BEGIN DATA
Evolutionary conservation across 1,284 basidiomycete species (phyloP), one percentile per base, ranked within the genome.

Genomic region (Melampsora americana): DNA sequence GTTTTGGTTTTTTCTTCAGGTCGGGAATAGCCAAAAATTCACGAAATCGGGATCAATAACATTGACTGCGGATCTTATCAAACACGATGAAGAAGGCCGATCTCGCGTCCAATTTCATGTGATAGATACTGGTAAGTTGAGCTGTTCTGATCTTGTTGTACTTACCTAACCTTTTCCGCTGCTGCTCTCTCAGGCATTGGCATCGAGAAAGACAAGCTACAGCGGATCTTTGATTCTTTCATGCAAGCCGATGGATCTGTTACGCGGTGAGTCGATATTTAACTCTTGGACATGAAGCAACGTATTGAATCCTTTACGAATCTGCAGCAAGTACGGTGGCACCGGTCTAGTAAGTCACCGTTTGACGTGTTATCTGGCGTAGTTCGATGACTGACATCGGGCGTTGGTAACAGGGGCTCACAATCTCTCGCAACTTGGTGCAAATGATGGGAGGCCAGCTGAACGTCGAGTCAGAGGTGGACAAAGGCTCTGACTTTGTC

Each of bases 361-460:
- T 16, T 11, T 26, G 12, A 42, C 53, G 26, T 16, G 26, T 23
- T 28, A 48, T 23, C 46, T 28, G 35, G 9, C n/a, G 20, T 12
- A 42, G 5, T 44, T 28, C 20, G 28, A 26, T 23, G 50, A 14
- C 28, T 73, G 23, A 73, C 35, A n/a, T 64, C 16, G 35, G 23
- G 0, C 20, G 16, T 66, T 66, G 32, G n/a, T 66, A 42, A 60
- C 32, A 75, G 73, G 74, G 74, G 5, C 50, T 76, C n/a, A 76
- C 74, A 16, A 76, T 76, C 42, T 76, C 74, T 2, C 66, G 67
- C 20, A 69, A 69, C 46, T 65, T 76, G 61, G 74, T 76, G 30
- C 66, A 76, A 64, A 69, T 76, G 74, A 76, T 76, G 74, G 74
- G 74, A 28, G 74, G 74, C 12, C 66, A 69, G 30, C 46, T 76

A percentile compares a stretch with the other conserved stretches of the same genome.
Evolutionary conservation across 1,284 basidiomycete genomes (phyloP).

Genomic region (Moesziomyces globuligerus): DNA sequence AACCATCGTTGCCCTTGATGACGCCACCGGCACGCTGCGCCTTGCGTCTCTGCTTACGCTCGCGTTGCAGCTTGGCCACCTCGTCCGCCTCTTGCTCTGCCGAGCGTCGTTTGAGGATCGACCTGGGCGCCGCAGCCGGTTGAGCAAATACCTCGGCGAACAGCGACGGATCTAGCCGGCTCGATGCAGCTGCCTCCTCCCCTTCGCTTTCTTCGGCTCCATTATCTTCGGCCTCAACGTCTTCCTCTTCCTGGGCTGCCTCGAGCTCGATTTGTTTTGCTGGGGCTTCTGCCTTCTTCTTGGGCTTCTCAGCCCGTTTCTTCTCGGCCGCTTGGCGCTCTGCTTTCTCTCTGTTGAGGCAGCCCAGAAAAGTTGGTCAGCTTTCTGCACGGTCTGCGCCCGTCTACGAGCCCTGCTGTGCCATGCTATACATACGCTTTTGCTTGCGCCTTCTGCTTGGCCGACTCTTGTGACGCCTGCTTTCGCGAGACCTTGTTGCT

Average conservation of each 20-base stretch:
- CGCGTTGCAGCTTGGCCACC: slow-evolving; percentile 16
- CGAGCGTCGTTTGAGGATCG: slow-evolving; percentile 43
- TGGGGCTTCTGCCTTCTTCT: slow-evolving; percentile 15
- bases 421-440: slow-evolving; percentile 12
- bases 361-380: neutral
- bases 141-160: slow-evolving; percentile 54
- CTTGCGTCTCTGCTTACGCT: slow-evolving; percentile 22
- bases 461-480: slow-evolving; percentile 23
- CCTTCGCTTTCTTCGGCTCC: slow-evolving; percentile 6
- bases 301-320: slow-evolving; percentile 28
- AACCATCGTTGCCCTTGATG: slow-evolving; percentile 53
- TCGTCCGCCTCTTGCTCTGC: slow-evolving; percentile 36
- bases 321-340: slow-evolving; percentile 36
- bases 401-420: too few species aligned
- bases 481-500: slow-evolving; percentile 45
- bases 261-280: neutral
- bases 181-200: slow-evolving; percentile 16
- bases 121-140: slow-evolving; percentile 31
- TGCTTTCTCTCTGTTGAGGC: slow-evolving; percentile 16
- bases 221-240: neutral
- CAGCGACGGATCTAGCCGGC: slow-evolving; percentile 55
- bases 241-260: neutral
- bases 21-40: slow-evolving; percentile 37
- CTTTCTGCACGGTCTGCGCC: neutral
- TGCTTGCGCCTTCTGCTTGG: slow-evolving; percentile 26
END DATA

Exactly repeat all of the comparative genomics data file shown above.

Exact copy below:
Evolutionary conservation across 1,284 basidiomycete species (phyloP), one percentile per base, ranked within the genome.

Genomic region (Melampsora americana): DNA sequence GTTTTGGTTTTTTCTTCAGGTCGGGAATAGCCAAAAATTCACGAAATCGGGATCAATAACATTGACTGCGGATCTTATCAAACACGATGAAGAAGGCCGATCTCGCGTCCAATTTCATGTGATAGATACTGGTAAGTTGAGCTGTTCTGATCTTGTTGTACTTACCTAACCTTTTCCGCTGCTGCTCTCTCAGGCATTGGCATCGAGAAAGACAAGCTACAGCGGATCTTTGATTCTTTCATGCAAGCCGATGGATCTGTTACGCGGTGAGTCGATATTTAACTCTTGGACATGAAGCAACGTATTGAATCCTTTACGAATCTGCAGCAAGTACGGTGGCACCGGTCTAGTAAGTCACCGTTTGACGTGTTATCTGGCGTAGTTCGATGACTGACATCGGGCGTTGGTAACAGGGGCTCACAATCTCTCGCAACTTGGTGCAAATGATGGGAGGCCAGCTGAACGTCGAGTCAGAGGTGGACAAAGGCTCTGACTTTGTC

Each of bases 361-460:
- T 16, T 11, T 26, G 12, A 42, C 53, G 26, T 16, G 26, T 23
- T 28, A 48, T 23, C 46, T 28, G 35, G 9, C n/a, G 20, T 12
- A 42, G 5, T 44, T 28, C 20, G 28, A 26, T 23, G 50, A 14
- C 28, T 73, G 23, A 73, C 35, A n/a, T 64, C 16, G 35, G 23
- G 0, C 20, G 16, T 66, T 66, G 32, G n/a, T 66, A 42, A 60
- C 32, A 75, G 73, G 74, G 74, G 5, C 50, T 76, C n/a, A 76
- C 74, A 16, A 76, T 76, C 42, T 76, C 74, T 2, C 66, G 67
- C 20, A 69, A 69, C 46, T 65, T 76, G 61, G 74, T 76, G 30
- C 66, A 76, A 64, A 69, T 76, G 74, A 76, T 76, G 74, G 74
- G 74, A 28, G 74, G 74, C 12, C 66, A 69, G 30, C 46, T 76

A percentile compares a stretch with the other conserved stretches of the same genome.
Evolutionary conservation across 1,284 basidiomycete genomes (phyloP).

Genomic region (Moesziomyces globuligerus): DNA sequence AACCATCGTTGCCCTTGATGACGCCACCGGCACGCTGCGCCTTGCGTCTCTGCTTACGCTCGCGTTGCAGCTTGGCCACCTCGTCCGCCTCTTGCTCTGCCGAGCGTCGTTTGAGGATCGACCTGGGCGCCGCAGCCGGTTGAGCAAATACCTCGGCGAACAGCGACGGATCTAGCCGGCTCGATGCAGCTGCCTCCTCCCCTTCGCTTTCTTCGGCTCCATTATCTTCGGCCTCAACGTCTTCCTCTTCCTGGGCTGCCTCGAGCTCGATTTGTTTTGCTGGGGCTTCTGCCTTCTTCTTGGGCTTCTCAGCCCGTTTCTTCTCGGCCGCTTGGCGCTCTGCTTTCTCTCTGTTGAGGCAGCCCAGAAAAGTTGGTCAGCTTTCTGCACGGTCTGCGCCCGTCTACGAGCCCTGCTGTGCCATGCTATACATACGCTTTTGCTTGCGCCTTCTGCTTGGCCGACTCTTGTGACGCCTGCTTTCGCGAGACCTTGTTGCT

Average conservation of each 20-base stretch:
- CGCGTTGCAGCTTGGCCACC: slow-evolving; percentile 16
- CGAGCGTCGTTTGAGGATCG: slow-evolving; percentile 43
- TGGGGCTTCTGCCTTCTTCT: slow-evolving; percentile 15
- bases 421-440: slow-evolving; percentile 12
- bases 361-380: neutral
- bases 141-160: slow-evolving; percentile 54
- CTTGCGTCTCTGCTTACGCT: slow-evolving; percentile 22
- bases 461-480: slow-evolving; percentile 23
- CCTTCGCTTTCTTCGGCTCC: slow-evolving; percentile 6
- bases 301-320: slow-evolving; percentile 28
- AACCATCGTTGCCCTTGATG: slow-evolving; percentile 53
- TCGTCCGCCTCTTGCTCTGC: slow-evolving; percentile 36
- bases 321-340: slow-evolving; percentile 36
- bases 401-420: too few species aligned
- bases 481-500: slow-evolving; percentile 45
- bases 261-280: neutral
- bases 181-200: slow-evolving; percentile 16
- bases 121-140: slow-evolving; percentile 31
- TGCTTTCTCTCTGTTGAGGC: slow-evolving; percentile 16
- bases 221-240: neutral
- CAGCGACGGATCTAGCCGGC: slow-evolving; percentile 55
- bases 241-260: neutral
- bases 21-40: slow-evolving; percentile 37
- CTTTCTGCACGGTCTGCGCC: neutral
- TGCTTGCGCCTTCTGCTTGG: slow-evolving; percentile 26